9. The communication system as recited in claim 8, wherein said modulator constructs the modulated signal of phase shift keying having a variable envelope in the orthogonal channels.
10. The communication system as recited in claim 9 wherein said receiver includes filters matched to said first and second finite impulse response filters in said transmitter.
11. The communication system as recited in claim 8, wherein said first and second finite impulse response filters define a square root raised cosine function having a roll-off factor (β) in a range between 0.6 and 1.0, inclusive.
12. The communication system as recited in claim 11 wherein said square root raised cosine function defines a duration of symbols (L) in the range between 2 and 6, inclusive.
13. The communication system as recited in claim 12 wherein said receiver includes correlators to correlate the amplified modulated signal in orthogonal channels with prestored waveforms or signals, said correlators create an output signal from the amplified modulated signal.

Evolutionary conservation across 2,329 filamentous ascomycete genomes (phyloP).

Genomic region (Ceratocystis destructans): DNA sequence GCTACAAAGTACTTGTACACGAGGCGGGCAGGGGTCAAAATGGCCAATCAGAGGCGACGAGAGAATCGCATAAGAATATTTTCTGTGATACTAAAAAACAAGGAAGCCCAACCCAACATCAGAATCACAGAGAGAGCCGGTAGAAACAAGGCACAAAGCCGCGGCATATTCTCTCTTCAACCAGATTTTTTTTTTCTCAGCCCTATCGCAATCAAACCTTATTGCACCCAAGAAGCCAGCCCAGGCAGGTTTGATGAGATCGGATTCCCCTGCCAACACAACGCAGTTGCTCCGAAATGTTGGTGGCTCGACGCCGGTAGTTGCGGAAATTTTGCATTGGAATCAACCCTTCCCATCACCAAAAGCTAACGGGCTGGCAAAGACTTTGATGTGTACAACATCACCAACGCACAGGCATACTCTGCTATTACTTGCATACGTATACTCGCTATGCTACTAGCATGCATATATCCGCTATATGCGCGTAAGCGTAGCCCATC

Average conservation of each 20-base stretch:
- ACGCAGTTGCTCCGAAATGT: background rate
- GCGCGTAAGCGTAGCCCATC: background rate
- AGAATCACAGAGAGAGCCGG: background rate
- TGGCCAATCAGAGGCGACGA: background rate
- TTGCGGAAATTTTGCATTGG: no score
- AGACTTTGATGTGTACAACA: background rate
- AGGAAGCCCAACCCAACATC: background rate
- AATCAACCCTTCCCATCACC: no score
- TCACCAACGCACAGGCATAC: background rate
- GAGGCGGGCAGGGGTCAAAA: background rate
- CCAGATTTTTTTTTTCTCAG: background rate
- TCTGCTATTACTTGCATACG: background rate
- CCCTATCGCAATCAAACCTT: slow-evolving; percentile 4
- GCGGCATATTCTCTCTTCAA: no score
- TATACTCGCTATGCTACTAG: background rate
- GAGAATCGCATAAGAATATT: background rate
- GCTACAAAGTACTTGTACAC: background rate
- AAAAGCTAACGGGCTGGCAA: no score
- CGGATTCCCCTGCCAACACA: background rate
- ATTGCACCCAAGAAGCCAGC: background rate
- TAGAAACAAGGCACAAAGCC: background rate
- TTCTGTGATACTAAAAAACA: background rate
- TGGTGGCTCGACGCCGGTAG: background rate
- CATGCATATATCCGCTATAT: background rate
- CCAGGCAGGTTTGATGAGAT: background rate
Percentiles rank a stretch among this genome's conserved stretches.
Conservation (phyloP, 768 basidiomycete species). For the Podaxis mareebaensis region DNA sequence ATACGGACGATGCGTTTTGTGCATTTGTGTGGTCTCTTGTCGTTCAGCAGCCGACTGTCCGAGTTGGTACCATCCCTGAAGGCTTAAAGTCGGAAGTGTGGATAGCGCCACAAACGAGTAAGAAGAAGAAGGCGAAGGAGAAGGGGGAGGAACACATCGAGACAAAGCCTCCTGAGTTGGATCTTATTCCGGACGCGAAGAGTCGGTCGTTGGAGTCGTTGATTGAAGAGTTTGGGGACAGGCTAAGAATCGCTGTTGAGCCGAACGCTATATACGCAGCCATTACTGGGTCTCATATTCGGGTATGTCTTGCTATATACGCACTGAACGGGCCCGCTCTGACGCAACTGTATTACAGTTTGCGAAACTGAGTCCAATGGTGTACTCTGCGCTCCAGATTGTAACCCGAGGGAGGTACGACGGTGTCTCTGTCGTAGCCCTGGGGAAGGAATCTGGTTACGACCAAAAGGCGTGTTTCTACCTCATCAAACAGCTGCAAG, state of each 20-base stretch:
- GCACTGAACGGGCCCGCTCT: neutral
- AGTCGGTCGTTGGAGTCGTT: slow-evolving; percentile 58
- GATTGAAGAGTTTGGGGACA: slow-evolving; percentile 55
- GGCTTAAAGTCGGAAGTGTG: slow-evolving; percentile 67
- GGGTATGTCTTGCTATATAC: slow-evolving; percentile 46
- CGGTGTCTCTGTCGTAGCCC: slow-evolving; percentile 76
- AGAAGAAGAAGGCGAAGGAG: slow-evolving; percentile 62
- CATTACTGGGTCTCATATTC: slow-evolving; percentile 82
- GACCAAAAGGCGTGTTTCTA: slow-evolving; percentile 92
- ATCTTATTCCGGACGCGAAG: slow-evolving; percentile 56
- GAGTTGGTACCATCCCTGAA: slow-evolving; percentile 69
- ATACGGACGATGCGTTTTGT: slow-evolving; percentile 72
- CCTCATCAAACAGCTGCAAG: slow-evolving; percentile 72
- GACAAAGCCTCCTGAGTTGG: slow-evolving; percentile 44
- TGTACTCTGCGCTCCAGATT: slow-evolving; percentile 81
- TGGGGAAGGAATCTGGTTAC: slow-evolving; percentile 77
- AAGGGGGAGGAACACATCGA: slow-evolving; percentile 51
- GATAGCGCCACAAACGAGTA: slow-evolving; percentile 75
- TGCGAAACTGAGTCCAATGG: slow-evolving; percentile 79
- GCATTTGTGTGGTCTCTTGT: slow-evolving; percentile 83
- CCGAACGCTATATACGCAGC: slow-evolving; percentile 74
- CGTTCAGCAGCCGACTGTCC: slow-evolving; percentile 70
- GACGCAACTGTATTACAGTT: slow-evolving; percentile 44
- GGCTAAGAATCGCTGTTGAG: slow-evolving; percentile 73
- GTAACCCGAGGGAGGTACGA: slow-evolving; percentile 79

14. The communication system as recited in claim 13 wherein said receiver includes a signal detector to detect the input data stream from the output signal.
15. The communication system as recited in claim 14 including a parameter estimator to estimate carrier frequency, phase and symbol timing, using the output signal of said correlators.
16. The communication system as recited in claim 15 including a tracking loop which uses the carrier frequency, phase and symbol timing estimated by said parameter estimator to track the input data stream.
17. The communication system as recited in claim 16 wherein said receiver includes a decoder.